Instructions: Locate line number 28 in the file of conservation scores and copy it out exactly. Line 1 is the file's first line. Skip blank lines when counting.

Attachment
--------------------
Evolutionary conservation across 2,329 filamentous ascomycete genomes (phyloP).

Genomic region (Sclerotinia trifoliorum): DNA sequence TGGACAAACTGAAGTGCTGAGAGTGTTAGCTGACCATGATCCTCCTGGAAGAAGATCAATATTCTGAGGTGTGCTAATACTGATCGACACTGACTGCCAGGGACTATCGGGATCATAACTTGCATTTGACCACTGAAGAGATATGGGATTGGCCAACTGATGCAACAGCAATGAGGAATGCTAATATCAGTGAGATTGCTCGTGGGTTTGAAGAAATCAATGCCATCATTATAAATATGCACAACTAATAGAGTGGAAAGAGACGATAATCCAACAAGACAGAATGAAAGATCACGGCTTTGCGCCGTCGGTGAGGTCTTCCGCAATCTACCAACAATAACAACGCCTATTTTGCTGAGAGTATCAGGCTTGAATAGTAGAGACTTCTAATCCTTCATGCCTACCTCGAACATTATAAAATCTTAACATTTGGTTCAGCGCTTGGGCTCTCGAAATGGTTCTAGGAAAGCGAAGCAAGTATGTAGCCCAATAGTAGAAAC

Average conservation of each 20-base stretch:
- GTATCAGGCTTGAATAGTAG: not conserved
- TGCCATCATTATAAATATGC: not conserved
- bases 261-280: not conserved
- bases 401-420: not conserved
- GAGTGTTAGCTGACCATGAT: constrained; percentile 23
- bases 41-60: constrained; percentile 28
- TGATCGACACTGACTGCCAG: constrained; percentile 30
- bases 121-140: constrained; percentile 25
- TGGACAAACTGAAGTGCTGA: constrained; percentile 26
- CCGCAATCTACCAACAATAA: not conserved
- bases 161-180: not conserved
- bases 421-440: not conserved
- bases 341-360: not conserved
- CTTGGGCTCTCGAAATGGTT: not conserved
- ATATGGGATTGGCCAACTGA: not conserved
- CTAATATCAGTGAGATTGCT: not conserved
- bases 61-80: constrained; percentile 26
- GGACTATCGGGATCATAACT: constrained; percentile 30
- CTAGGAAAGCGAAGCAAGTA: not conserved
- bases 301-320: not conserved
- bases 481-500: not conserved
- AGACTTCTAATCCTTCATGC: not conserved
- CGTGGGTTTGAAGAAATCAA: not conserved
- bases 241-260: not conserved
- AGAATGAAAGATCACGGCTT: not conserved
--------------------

- AGAATGAAAGATCACGGCTT: not conserved